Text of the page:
With the emergence of the Internet as a tool in language learning, the number of available texts has exponentially increased, and this fact is what many language teachers saw as the greatest potential of the Internet in language learning - a rich source of authentic text, audio, and video. The Internet has increased access to authentic texts in electronic form, with a vast proliferation of Web sites in Arabic as well as in other languages.

Throughout my career as a teacher of English appling pedagogical skills to the creation of materials for the learning of Arabic, I have developed successful models of creation of environments for language learning and adapted these in my own experiences with the teaching and learning of Arabic. But my first experience with Arabic language learning in a classroom setting took place in the mid-1970's in the behaviorist mim-mem era. The book used (Abboud, et al, 1975) introduced Arabic script early and presented readings in Arabic from the ridiculously simple (my name your name) abruptly into texts you might find in a newspaper (e.g. about a famous museum). An extensive explanation of case structure was at the beginning of the book. Aside from official ceremonies and some television broadcasts, I have never heard anyone speak using the case endings taught in this book, and I would sound odd if I tried to talk like that myself (see footnote 3).

Some of my Arabic teachers argued that the reason they taught their students classical Arabic, despite the fact it isn't actually used except in special situations, is it's a variety of the language understood throughout the Arabic world. Conversely if one were to learn Lebanese dialect, this version might not be mutually intelligible to a Moroccan, whereas both the Lebanese and the Moroccan would understand classical Arabic. Because teachers who try to teach classical Arabic are at a loss to produce models for the language, they tend to teach their clases in English about fusha (describing it and explaining in English its rules and circumstances in which various utterances were used) and teach by having the students repeat these utterances. Such approaches are too inefficient to succeed and probably contribute to a conviction also prevalent among many teachers of Arabic that Arabic is too difficult a language for Westerners to learn and, therefore, they have tried to make it easy for students by Anglicizing the script and avoiding speaking Arabic when English seemed to get the point across so much better. This practice is be a self-fulfilling prophecy because by reducing opportunities for students to hear and speak the language, teachers were indeed making it too difficult for their students to learn it.

At this time I had a teacher whom I'll call "Nasr." Nasr was energetic and personable but he used English predominantly in class and taught from scripted dialogues he had written. Nasr would have students repeat these as we were having our students do in English classes at the time. Usually, the dialogues were created to introduce a grammar point and then other parts of the dialogue would be construed to reinforce or contrast that grammar point. (footnote 4;-)

When we reached our next posting in the mid-1980's we had another teacher whom I'll call "Salem." His technique was similar to Nasr's but we also had a director of our language center, Clive Holes, who wrote a book on Gulf Arabic and, in language pedagogy, we were then tending away from behavioristic and towards more humanistic methodology. The English language teachers used communicative approaches and a number of us tried applying these to our study of Arabic. Under Salem's tutelage, we formed a group where students took the responsibility of creating materials and bringing them to class. For example, one of my colleagues recorded an Omani television show where housewives were interviewed speaking candidly about their daily lives and we (students of Arabic, teachers of English) created materials to help us delve into the language used. Eventually we reduced this to an even smaller formula wherein students made no elaborate preparations but spontaneously brought realia to the class. Simply put, the only operative rule was "No English, Only Arabic." We formed classes of students who would follow this rule. Salem, whose other classes were conducted in more traditional vein, often remarked about how much he was learning about language teaching through the experience of working with us. We were all learning that authentic materials were more motivating than traditional ones and that communicative approaches allowed us to use what Pinker (1994) called our "language instinct' to efficiently learn the language. This efficiency was also improved by focusing our concentration on Arabic, allowing us to actually think in that language, and cutting out the factor of code switching that constantly throws students off in bilingual language classes. We were learning what we needed to know about creating materials once the technology caught up with our need to find and present authentic language learning materials in Arabic.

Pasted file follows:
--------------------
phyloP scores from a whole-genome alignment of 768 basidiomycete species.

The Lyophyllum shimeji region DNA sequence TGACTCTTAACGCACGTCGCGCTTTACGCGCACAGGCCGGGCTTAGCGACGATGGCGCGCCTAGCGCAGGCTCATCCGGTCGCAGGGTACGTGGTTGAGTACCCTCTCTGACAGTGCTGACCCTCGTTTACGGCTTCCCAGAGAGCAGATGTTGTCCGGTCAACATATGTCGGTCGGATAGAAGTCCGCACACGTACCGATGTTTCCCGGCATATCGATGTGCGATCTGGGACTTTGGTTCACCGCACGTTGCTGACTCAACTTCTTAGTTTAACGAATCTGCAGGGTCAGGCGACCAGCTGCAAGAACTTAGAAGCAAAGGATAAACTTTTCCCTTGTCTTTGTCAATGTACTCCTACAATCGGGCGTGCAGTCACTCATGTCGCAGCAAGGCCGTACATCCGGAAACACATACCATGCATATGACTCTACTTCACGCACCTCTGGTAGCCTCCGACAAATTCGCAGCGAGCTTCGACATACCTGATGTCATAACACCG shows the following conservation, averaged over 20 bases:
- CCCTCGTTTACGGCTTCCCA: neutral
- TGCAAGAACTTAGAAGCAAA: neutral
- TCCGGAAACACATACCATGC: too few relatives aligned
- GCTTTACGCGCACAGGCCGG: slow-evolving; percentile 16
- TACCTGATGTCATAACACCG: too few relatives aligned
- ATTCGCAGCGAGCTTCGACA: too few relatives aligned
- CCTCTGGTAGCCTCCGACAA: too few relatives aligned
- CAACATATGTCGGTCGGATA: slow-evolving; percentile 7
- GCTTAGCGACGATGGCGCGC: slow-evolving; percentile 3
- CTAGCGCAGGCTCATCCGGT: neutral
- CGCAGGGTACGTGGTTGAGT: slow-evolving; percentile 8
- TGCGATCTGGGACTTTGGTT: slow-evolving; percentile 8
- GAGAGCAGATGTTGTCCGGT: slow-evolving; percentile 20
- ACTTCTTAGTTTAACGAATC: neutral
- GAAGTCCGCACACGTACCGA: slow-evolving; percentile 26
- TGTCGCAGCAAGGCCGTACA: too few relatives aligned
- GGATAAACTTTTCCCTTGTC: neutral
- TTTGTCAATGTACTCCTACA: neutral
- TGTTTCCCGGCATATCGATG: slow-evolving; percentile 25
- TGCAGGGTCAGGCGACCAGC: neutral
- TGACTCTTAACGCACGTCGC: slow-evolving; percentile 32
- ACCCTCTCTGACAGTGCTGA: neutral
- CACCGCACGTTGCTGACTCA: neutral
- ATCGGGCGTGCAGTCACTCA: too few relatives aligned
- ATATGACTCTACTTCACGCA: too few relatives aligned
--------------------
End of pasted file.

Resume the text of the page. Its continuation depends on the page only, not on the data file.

A syllabus for language learning

This section elaborates on the idealized syllabus for learning a language such as Arabic and how it can be augmented with technology. The syllabus accrues from experiences with "'Salem"' described above and can be minimalistically characterised as finding teachers who will use only Arabic in class (spoken and written) and putting them before students who agree to read, speak, and write the same. I have had the opportunity to replicate this configuration in two learning situations since that time and in both instances, the technique was markedly effective with small groups of students who self-selected to learn on these principles.

However, creating such a pure and facilitative learning environment in an Arabic class is not easy in practice. I have faced problems with Arabic teachers who are not convinced teaching with only discourse in their target language is possible. They feel that students' first- language support is necessary and they tend to over-use it, thus suppressing opportunities for students to internalize patterns discernible from rich target language input. I have known Arabic teachers who refuse to teach Arabic script in the belief that this would be too great a leap for their students. However, the converse is true: using student-language emulations of target language features often disguises the patterns inherent in the target language and can actually hinder the learning of the language through elucidation of it's otherwise predictable features.